Gazing in, he saw Helene and LaVelle singing together at Oliver's bedside. Silently, he closed the door. Afterwards, in the hospital dining room as he sat with other doctors and staff, he was overheard to say, "I've seen everything now. A Mr. Smith is near death with cancer, and he's singing hymns with his daughters."

Years later, this doctor, in poor health and unable to walk, stopped by the home of Cliff and LaVelle. In a letter to them afterwards he wrote, "I wish I had the faith your father had."

Oliver's condition deteriorated rapidly. His wife and four daughters sat with him by turn, around the clock. He visited briefly with some of his fellow laborers, encouraging them to carry on for the Lord, and made some arrangements for his funeral: William Warke, Leonard DeBuhr, and Paul Elliott were to share in the preaching: six of his sons in the faith from six of the surrounding assemblies were chosen as his pall bearers.

On the last day of May, as his four daughters stood by, Oliver Smith peacefully breathed his last. His noble service for God came to a quick close, and he went home to be with his Lord. In the midst of his pain, he told a grandaughter who was leaving for the Stout Conference, "I'm going to a larger conference." And thus he had.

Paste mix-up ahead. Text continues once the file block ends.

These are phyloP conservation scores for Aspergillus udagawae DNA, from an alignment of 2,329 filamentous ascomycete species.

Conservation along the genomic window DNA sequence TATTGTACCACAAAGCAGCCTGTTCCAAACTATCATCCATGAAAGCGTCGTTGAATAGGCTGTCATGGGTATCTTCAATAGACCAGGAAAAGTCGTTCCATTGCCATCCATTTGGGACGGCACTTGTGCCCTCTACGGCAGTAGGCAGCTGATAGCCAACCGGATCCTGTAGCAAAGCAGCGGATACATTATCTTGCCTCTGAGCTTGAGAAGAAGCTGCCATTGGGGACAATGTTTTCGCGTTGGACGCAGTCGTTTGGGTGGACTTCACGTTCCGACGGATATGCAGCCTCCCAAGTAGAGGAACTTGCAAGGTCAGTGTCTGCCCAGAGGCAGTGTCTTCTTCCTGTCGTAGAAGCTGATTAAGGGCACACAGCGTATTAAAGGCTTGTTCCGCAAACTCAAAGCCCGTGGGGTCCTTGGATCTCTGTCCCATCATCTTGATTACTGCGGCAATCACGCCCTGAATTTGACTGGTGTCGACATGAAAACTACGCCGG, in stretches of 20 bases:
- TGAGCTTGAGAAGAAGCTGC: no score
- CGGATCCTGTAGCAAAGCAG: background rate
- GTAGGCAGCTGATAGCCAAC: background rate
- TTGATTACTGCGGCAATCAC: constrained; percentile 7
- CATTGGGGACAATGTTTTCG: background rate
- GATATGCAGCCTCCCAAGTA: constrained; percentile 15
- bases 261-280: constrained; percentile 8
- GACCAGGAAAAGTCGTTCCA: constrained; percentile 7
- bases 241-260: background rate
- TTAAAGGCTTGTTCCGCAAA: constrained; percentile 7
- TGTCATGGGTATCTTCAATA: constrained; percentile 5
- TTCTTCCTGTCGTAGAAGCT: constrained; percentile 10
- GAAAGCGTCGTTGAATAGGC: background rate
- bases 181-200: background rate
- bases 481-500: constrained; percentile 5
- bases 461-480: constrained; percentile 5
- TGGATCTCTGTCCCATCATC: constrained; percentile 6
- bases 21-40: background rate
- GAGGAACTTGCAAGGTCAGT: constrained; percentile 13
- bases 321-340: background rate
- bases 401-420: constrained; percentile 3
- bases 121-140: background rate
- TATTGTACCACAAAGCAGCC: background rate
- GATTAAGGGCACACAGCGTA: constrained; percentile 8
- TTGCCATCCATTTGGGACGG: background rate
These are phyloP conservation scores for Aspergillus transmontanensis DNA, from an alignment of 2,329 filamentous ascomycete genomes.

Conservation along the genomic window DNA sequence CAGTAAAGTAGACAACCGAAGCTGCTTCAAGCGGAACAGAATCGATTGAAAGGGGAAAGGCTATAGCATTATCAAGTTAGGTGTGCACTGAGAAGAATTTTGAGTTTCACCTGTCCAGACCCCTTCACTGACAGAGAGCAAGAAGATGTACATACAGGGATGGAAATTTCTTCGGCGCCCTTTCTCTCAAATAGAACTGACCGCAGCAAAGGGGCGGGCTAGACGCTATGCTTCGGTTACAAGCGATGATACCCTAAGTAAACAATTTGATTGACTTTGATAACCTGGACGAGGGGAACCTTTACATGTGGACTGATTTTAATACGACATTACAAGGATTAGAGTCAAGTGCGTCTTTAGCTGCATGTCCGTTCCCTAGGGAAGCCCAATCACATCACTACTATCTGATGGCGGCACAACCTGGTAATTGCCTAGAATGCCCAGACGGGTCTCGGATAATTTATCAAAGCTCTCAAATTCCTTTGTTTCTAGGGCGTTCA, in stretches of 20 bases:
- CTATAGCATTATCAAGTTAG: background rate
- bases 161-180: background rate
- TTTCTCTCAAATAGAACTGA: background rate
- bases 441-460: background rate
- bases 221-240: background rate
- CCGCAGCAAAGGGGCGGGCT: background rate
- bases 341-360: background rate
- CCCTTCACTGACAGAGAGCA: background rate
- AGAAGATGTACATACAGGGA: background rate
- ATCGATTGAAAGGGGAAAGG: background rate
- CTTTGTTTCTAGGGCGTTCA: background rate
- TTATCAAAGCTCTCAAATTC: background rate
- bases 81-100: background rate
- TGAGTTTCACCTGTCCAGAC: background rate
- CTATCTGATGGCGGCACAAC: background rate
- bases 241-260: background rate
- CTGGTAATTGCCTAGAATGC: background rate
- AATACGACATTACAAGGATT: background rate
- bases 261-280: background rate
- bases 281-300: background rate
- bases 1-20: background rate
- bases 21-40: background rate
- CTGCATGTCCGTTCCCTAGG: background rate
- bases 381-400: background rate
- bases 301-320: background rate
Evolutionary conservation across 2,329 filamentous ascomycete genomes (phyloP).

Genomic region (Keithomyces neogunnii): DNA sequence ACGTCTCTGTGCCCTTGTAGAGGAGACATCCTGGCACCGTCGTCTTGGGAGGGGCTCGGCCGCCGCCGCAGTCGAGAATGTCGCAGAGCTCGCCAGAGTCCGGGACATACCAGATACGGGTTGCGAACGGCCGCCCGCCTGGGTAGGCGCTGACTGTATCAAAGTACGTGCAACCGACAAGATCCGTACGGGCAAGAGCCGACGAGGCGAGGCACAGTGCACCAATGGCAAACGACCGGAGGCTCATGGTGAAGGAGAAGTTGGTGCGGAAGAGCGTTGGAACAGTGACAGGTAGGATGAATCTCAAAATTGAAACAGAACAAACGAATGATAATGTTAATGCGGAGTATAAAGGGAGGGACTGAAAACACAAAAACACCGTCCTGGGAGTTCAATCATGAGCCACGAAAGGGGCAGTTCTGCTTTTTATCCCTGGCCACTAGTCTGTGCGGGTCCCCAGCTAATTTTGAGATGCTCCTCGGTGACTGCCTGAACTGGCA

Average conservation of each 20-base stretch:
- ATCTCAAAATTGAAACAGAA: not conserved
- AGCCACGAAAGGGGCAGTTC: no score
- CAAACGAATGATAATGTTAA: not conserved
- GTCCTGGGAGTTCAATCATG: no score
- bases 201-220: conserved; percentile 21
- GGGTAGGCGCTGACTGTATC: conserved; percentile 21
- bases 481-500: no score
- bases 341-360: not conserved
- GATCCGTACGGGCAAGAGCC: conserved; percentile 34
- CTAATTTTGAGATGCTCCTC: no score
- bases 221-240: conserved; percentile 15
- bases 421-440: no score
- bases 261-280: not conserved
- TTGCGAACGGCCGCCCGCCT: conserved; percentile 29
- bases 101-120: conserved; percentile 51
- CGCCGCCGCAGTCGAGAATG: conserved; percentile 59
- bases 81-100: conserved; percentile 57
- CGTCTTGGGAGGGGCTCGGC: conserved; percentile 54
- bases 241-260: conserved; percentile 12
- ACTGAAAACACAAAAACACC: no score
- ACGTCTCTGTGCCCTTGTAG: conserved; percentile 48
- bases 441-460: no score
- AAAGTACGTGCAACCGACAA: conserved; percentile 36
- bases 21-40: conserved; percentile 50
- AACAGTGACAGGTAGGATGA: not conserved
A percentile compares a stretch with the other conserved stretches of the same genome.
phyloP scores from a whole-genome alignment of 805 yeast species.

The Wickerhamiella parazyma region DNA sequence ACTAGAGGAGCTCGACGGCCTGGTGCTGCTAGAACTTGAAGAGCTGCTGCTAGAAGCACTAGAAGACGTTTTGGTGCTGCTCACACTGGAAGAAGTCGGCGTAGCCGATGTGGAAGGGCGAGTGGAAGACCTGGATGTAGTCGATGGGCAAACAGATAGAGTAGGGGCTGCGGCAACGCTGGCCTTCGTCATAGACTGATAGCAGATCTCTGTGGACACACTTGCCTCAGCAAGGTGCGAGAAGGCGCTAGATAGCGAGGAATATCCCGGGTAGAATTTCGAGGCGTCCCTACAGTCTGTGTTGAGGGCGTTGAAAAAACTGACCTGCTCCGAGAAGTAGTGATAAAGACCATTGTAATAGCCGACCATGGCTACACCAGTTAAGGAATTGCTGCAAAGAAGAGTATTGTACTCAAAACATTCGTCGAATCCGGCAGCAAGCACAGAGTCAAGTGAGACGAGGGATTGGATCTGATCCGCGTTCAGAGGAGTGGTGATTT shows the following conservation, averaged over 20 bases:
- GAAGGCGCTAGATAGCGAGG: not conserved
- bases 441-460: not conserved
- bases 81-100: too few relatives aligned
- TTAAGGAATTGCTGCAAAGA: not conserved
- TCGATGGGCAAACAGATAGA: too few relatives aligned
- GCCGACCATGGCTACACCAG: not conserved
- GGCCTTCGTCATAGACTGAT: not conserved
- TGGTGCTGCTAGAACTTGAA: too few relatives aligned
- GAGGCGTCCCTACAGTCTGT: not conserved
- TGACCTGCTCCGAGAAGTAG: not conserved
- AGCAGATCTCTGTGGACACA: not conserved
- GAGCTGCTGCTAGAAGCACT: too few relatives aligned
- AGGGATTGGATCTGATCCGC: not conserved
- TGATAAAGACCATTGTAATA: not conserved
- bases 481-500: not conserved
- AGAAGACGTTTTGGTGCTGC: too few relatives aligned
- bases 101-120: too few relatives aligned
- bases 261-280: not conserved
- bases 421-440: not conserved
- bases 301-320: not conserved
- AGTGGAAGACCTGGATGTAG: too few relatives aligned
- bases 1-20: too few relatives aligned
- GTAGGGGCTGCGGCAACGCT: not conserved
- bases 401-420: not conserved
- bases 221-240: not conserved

"At the smiling of the river, Mirror of the Saviour's Face, Saints who death will never sever Lift their songs of saving grace.
"Yes we'll gather at the river The beautiful, the beautiful river Gather with the saints at the river, That flows from the Throne of God."

The funeral, on June third at the Western Avenue Gospel Hall in Waterloo, had an estimated seven hundred present, including twelve full time servants of the Lord. William Warke was unable to attend due to sickness, so Leonard DeBuhr and Paul Elliott carried on alone. Preaching on the great subject of salvation, Leonard DeBuhr paused briefly to say of Oliver:

"I think that his whole life could be summed up in saying that it was given for others - the whole motive of it. He could have
been a wealthy farmer..but instead, he gave his life for the service of One who had hung on the cross for him... We can all say that he was faithful to us.

In a rural cemetery, close to where his journey began, Oliver Smith was laid to rest. As weeping saints surrounded the grave, Paul Elliott delivered a comforting message of hope from I Corinthians 15.